Vanessa: I think again, looking at it from the lens of being in a bilingual household, I think it just creates for my kids has created a really positive associations to Spanish in a way that I hope will help them once they get a little older and are out in the world a little bit more and maybe you know, I don't know if this is real or if it's just something that I think might happen, but if they start to feel like, oh, nobody else is speaking Spanish is weird. Like it's not cool. I hope that they'll retain some of those nice memories and maybe this is optimistic or putting too much into it, but to remember like what, what it feels like to hear something in Spanish and associate like that magic and that beauty with Spanish and reading too, you know.

These are precisely the warm, positive interactions that we know are so important to a child’s development. Wouldn’t it be great if when your kids grow up, their whoosh of nostalgia also includes a comfortable understanding that the world looks different to different people.

Mem Fox shares an anecdote in her book Reading Magic about a child who doesn’t want to turn the page just yet. She knows that on the next page there will be disaster for the main character, so she says, “wait, wait! Don’t turn the page yet.” She’s hoping maybe this time it’ll be different. I guess maybe that’s what I think too. Echoing Nicole Johnson’s hope for a new narrative, a hope for representation for everyone, a hope for - as Kwame Alexander puts it in the vision for his new imprint - a hope for powerful books that “celebrate the lives and reflect the possibilities of all children.” A hope that maybe this time it will be different.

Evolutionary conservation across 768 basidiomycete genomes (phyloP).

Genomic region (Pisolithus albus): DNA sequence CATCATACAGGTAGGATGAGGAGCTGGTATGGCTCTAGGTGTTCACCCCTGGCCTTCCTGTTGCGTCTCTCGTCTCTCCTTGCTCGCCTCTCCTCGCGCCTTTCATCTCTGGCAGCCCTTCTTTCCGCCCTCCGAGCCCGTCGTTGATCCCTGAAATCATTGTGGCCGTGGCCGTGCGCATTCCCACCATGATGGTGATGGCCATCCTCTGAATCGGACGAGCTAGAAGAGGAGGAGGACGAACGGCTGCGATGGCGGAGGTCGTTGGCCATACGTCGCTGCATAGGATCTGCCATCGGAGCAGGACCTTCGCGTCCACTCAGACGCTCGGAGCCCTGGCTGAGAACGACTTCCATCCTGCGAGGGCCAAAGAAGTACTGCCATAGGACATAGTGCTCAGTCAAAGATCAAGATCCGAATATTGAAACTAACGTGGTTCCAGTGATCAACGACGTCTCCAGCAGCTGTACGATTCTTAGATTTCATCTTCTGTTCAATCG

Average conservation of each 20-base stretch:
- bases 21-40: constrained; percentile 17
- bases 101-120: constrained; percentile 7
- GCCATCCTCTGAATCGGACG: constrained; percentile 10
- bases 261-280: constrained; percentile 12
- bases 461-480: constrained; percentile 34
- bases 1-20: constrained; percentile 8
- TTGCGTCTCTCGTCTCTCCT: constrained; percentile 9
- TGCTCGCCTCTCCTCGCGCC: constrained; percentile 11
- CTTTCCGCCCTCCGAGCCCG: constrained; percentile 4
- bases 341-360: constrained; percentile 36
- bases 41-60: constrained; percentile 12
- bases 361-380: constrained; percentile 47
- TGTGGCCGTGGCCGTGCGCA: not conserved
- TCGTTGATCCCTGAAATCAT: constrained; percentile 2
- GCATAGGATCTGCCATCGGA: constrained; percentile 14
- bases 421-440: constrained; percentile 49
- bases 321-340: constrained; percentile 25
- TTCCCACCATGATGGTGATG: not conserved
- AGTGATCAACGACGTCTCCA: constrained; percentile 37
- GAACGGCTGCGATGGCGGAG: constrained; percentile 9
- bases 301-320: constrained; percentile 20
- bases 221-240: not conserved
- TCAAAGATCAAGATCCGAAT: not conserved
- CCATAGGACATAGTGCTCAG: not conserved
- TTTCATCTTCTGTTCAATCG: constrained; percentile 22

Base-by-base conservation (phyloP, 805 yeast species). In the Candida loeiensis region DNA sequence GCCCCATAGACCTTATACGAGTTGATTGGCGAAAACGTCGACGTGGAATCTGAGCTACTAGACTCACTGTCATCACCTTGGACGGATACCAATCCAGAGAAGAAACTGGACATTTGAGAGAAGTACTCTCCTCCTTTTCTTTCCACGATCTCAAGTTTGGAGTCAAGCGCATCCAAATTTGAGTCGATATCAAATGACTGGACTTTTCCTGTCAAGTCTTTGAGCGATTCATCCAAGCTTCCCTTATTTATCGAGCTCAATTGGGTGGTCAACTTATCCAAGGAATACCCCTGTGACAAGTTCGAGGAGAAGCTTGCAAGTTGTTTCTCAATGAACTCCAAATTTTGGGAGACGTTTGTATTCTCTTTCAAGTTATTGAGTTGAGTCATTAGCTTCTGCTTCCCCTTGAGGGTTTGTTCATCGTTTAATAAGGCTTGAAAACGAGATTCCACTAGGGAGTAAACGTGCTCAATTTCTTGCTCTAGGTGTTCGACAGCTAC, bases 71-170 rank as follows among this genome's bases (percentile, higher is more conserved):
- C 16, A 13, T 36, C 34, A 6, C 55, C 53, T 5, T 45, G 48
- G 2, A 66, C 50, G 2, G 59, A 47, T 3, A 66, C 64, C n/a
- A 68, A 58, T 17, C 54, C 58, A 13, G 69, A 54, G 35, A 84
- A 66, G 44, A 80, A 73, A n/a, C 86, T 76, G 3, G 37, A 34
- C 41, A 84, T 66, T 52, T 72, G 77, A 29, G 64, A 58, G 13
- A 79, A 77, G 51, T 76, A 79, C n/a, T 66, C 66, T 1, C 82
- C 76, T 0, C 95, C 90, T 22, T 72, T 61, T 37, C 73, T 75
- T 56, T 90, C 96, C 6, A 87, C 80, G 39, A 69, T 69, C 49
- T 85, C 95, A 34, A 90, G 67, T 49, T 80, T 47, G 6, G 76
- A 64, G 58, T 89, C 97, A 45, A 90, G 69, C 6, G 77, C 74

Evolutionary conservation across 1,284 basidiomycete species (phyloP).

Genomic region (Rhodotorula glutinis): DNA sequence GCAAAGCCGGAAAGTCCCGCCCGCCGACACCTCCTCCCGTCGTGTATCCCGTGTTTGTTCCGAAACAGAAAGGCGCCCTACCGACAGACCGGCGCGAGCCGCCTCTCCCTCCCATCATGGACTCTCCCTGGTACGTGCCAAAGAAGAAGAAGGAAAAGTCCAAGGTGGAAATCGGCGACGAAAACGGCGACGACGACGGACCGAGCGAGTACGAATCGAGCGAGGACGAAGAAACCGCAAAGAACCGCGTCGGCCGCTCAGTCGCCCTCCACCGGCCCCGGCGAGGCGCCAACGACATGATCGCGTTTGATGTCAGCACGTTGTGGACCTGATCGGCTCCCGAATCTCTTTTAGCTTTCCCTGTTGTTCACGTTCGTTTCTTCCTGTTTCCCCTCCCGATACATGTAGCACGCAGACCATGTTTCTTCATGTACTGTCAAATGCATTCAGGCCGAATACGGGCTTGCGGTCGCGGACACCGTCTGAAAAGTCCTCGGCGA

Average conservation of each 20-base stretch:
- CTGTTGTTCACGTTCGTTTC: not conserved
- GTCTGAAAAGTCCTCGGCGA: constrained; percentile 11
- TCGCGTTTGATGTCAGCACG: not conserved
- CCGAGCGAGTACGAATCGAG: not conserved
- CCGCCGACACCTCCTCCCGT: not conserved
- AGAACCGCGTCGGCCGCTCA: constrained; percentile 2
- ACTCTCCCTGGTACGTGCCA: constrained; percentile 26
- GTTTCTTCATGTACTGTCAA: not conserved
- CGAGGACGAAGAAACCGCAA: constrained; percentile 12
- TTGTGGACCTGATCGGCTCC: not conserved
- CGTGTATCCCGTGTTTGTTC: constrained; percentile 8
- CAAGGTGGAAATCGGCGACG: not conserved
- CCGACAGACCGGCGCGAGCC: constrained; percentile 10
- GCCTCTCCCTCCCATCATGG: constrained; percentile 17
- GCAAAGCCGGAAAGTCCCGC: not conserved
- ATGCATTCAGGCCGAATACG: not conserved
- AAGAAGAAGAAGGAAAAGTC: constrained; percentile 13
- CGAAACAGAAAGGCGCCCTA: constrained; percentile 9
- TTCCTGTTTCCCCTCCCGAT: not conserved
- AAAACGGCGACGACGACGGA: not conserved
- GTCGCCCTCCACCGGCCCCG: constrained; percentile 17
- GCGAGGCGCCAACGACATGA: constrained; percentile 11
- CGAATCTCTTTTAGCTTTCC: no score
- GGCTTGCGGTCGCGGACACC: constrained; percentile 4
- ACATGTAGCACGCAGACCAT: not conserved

(page turn sound)


The Beginning of Your Life Book Club is written and produced by me, Emily Akins with original music by Sergio Moreno.

This podcast is made possible by the creative division at Hallmark Cards, where we believe that when you care enough, you can change the world.

Special thanks today to Lauren Ranalli, Julie Bliven, Vanessa Nielson, and Dr Debbie Reese.

And thanks to you, too, for listening.

Follow me on Instagram, Twitter, Facebook, and on my website - TheBeginningofYourLifeBookClub.com.

Phoenix: And yeah I also read The Wild Robot; it was fun. It was about this robot who was wild and um the creatures thought that the wild robot was dangerous so they all were scared of her but then she protected, she like saved a goose egg.

Yeah I think books teach us something that like they can like give us some ideas of what things might be?

MIrna: Yeah it’s almost like it opens a new world every time you open up a new book.

Phoenix: Mm-hmm.

Mirna: Yeah.

Phoeix: I’m Phoenix Joe Stubbs and I’m 7 years old.

Emily AkinsComment